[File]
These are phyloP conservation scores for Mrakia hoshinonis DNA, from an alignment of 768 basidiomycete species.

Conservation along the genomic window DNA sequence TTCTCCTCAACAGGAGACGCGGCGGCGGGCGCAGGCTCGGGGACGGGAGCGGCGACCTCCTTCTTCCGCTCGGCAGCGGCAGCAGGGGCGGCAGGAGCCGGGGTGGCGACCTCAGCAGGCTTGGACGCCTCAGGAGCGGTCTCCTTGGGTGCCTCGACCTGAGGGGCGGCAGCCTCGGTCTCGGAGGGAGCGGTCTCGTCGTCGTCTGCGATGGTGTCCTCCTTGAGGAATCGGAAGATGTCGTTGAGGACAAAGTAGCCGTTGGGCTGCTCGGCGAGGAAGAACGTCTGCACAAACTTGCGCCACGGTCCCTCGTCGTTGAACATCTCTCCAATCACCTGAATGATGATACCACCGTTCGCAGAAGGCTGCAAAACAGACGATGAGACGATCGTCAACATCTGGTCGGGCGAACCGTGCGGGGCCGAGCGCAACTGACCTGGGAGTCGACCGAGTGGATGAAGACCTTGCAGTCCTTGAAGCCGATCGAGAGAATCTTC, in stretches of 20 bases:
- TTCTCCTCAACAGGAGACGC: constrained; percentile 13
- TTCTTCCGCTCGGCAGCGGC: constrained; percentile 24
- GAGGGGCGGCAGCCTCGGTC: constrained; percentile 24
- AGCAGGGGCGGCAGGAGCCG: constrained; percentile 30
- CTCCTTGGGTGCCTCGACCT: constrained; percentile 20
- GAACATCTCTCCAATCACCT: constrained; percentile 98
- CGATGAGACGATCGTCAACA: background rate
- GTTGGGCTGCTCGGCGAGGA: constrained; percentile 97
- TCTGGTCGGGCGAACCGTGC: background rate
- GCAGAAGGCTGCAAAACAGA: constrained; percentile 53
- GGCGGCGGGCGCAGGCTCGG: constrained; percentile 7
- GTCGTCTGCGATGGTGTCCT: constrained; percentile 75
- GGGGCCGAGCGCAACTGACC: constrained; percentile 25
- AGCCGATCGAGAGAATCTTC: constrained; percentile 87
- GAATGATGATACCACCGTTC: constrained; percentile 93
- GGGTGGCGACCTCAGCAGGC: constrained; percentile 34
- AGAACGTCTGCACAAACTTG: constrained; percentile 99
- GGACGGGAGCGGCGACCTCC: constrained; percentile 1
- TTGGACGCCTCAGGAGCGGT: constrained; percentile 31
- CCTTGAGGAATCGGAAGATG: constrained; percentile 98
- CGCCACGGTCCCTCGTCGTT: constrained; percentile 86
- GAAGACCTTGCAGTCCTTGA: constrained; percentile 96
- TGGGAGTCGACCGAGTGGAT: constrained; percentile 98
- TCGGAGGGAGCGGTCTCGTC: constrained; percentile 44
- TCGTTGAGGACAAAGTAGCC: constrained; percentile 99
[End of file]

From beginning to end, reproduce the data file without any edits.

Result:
These are phyloP conservation scores for Mrakia hoshinonis DNA, from an alignment of 768 basidiomycete species.

Conservation along the genomic window DNA sequence TTCTCCTCAACAGGAGACGCGGCGGCGGGCGCAGGCTCGGGGACGGGAGCGGCGACCTCCTTCTTCCGCTCGGCAGCGGCAGCAGGGGCGGCAGGAGCCGGGGTGGCGACCTCAGCAGGCTTGGACGCCTCAGGAGCGGTCTCCTTGGGTGCCTCGACCTGAGGGGCGGCAGCCTCGGTCTCGGAGGGAGCGGTCTCGTCGTCGTCTGCGATGGTGTCCTCCTTGAGGAATCGGAAGATGTCGTTGAGGACAAAGTAGCCGTTGGGCTGCTCGGCGAGGAAGAACGTCTGCACAAACTTGCGCCACGGTCCCTCGTCGTTGAACATCTCTCCAATCACCTGAATGATGATACCACCGTTCGCAGAAGGCTGCAAAACAGACGATGAGACGATCGTCAACATCTGGTCGGGCGAACCGTGCGGGGCCGAGCGCAACTGACCTGGGAGTCGACCGAGTGGATGAAGACCTTGCAGTCCTTGAAGCCGATCGAGAGAATCTTC, in stretches of 20 bases:
- TTCTCCTCAACAGGAGACGC: constrained; percentile 13
- TTCTTCCGCTCGGCAGCGGC: constrained; percentile 24
- GAGGGGCGGCAGCCTCGGTC: constrained; percentile 24
- AGCAGGGGCGGCAGGAGCCG: constrained; percentile 30
- CTCCTTGGGTGCCTCGACCT: constrained; percentile 20
- GAACATCTCTCCAATCACCT: constrained; percentile 98
- CGATGAGACGATCGTCAACA: background rate
- GTTGGGCTGCTCGGCGAGGA: constrained; percentile 97
- TCTGGTCGGGCGAACCGTGC: background rate
- GCAGAAGGCTGCAAAACAGA: constrained; percentile 53
- GGCGGCGGGCGCAGGCTCGG: constrained; percentile 7
- GTCGTCTGCGATGGTGTCCT: constrained; percentile 75
- GGGGCCGAGCGCAACTGACC: constrained; percentile 25
- AGCCGATCGAGAGAATCTTC: constrained; percentile 87
- GAATGATGATACCACCGTTC: constrained; percentile 93
- GGGTGGCGACCTCAGCAGGC: constrained; percentile 34
- AGAACGTCTGCACAAACTTG: constrained; percentile 99
- GGACGGGAGCGGCGACCTCC: constrained; percentile 1
- TTGGACGCCTCAGGAGCGGT: constrained; percentile 31
- CCTTGAGGAATCGGAAGATG: constrained; percentile 98
- CGCCACGGTCCCTCGTCGTT: constrained; percentile 86
- GAAGACCTTGCAGTCCTTGA: constrained; percentile 96
- TGGGAGTCGACCGAGTGGAT: constrained; percentile 98
- TCGGAGGGAGCGGTCTCGTC: constrained; percentile 44
- TCGTTGAGGACAAAGTAGCC: constrained; percentile 99